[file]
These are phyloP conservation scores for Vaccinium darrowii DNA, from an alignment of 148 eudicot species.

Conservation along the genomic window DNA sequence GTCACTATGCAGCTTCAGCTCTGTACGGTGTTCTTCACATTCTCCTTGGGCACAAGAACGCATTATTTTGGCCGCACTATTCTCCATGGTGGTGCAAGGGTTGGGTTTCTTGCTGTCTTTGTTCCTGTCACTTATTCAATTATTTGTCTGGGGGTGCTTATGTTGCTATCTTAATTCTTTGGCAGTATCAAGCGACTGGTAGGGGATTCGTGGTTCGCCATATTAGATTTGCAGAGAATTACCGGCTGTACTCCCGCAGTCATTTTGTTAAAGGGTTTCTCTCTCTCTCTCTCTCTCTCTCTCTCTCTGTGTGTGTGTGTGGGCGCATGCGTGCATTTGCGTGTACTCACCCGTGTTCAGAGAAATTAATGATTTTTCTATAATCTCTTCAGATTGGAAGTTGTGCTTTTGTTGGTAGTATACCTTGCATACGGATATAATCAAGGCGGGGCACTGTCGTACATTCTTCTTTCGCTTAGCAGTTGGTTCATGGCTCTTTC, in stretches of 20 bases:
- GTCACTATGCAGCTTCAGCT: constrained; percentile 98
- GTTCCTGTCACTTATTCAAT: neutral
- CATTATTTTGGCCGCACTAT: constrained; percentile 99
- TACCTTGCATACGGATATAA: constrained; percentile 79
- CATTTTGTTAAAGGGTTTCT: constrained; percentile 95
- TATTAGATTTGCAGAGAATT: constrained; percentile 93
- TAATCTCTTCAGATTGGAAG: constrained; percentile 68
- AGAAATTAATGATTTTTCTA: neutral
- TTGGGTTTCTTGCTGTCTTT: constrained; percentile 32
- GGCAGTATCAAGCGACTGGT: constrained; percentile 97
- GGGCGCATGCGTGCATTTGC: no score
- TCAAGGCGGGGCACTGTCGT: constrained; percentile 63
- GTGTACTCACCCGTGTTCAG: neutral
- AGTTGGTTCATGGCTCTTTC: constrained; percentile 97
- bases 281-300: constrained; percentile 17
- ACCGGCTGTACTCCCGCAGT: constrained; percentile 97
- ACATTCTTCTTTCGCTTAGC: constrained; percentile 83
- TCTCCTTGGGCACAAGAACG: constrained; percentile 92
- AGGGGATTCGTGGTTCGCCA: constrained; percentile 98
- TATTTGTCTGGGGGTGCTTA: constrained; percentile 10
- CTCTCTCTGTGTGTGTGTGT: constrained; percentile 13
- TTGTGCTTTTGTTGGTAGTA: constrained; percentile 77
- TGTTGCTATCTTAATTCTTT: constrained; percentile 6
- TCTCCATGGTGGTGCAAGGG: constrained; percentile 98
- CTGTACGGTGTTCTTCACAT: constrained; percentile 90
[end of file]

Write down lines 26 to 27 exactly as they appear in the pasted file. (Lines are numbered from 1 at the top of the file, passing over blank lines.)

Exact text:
- TCTCCATGGTGGTGCAAGGG: constrained; percentile 98
- CTGTACGGTGTTCTTCACAT: constrained; percentile 90